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Hey everyone, thank you for the input and comments. I am glad that I posted this question as everyone has contributed valuable perspective. It appears this move has some risk. If it doesn’t work out, I would need to be prepared to step back to my current grade if I transition back to the 1102 series. My only hope would be to secure “highest previous rate” to recover my salary loss after a year. Of course, this is not guaranteed either. Nothing is easy! 

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I’m just saying that a supervisor might not automatically assume that you are qualified for a move to a higher graded 1102 position than you left. For example, the higher grade in another series (by itself) probably wouldn’t make you look more qualified than other candidates in a competition. I don’t remember all the rules for lateral moves.

Speaking from my own perspective as a 12 1/2 year supervisor before escaping by retirement. 😁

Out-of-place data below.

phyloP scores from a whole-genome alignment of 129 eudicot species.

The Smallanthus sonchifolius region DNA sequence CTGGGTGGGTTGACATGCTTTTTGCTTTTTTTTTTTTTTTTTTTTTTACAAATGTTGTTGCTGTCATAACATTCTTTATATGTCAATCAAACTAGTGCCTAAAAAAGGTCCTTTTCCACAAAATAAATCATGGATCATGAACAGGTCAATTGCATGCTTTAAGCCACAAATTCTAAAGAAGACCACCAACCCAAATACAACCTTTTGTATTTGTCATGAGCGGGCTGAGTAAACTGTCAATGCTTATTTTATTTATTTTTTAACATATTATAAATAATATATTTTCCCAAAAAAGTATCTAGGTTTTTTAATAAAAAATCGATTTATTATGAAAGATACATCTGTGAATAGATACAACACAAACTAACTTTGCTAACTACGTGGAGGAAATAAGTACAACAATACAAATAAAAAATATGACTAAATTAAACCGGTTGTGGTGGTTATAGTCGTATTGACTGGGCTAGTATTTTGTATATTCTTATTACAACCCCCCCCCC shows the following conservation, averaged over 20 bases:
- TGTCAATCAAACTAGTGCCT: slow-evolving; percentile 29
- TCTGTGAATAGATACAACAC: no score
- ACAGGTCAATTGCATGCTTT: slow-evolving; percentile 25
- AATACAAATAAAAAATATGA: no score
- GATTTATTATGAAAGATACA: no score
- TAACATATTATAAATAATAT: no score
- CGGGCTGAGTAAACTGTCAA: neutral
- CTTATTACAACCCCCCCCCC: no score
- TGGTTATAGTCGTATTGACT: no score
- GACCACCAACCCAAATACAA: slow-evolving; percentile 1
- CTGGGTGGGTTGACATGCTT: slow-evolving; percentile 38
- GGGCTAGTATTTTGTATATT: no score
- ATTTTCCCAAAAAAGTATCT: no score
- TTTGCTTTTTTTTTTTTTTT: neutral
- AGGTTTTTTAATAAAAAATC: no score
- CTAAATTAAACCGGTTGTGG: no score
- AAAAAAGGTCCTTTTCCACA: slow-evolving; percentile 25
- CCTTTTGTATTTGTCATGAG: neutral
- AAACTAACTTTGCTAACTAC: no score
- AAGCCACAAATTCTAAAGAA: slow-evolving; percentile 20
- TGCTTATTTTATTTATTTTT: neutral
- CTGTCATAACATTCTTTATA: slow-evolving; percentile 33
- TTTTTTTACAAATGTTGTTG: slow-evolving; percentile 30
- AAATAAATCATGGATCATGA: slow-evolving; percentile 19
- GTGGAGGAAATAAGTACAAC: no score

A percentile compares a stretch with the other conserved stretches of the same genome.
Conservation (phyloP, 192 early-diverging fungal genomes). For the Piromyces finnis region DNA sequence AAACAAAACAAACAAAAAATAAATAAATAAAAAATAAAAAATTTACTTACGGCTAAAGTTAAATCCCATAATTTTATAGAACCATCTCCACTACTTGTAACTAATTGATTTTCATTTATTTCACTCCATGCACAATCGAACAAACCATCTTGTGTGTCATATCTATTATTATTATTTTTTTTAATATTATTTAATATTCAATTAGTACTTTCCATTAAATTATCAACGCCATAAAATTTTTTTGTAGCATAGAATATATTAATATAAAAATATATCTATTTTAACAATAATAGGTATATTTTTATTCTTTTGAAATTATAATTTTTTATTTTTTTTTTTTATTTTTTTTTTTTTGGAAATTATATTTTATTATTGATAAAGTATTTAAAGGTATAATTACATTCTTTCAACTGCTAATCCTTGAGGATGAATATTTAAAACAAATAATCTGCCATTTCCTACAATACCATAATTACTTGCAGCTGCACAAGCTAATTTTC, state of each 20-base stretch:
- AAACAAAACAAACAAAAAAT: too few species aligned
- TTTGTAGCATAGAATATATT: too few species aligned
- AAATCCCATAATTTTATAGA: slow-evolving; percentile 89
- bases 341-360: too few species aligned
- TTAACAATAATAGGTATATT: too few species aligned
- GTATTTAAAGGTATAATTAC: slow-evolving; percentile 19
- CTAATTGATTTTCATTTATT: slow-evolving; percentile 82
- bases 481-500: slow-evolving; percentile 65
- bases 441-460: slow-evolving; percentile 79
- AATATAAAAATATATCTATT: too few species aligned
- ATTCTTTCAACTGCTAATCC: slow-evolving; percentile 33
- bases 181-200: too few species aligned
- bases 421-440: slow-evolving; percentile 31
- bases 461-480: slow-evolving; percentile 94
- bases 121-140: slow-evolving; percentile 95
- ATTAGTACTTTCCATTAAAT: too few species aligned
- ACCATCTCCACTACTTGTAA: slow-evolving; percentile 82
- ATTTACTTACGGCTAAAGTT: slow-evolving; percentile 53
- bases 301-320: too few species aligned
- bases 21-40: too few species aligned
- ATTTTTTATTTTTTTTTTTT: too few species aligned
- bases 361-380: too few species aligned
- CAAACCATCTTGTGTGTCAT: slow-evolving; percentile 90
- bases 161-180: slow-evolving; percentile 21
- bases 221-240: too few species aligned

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It's kind of hard to answer the question without knowing the specifics of the 1101 position.  By specifics I mean the job responsibilities, and not just the job title.  "COR" duties vary widely from job to job.  Some 1102's are now setting in jobs as 1101's, when they were hired into 1102 positions.  This is especially true in the Army who supposedly came down a few years back and said to be an 1102 you have to work in a contracting office.  That's the case in my current job.  I work with teammates who were 1102's, were hired as 1102's, then converted to 1101's due to the Army policy.  Like COR jobs and titles, 1101 jobs and titles vary widely.  I look at 1101 jobs almost daily on USAJOBS, and there appear to be more and more 1101 jobs being advertised with duties that sound a whole lot like an 1102 position.  I have also personally  seen 1102's sitting in jobs titled as COR.  There are also very lucrative high graded 1101 jobs.  In my last Agency the HCA, an SES position, was an 1101.  But generally speaking, there are a lot more 1102 jobs out there, and usually 1102 jobs are generally higher graded positions.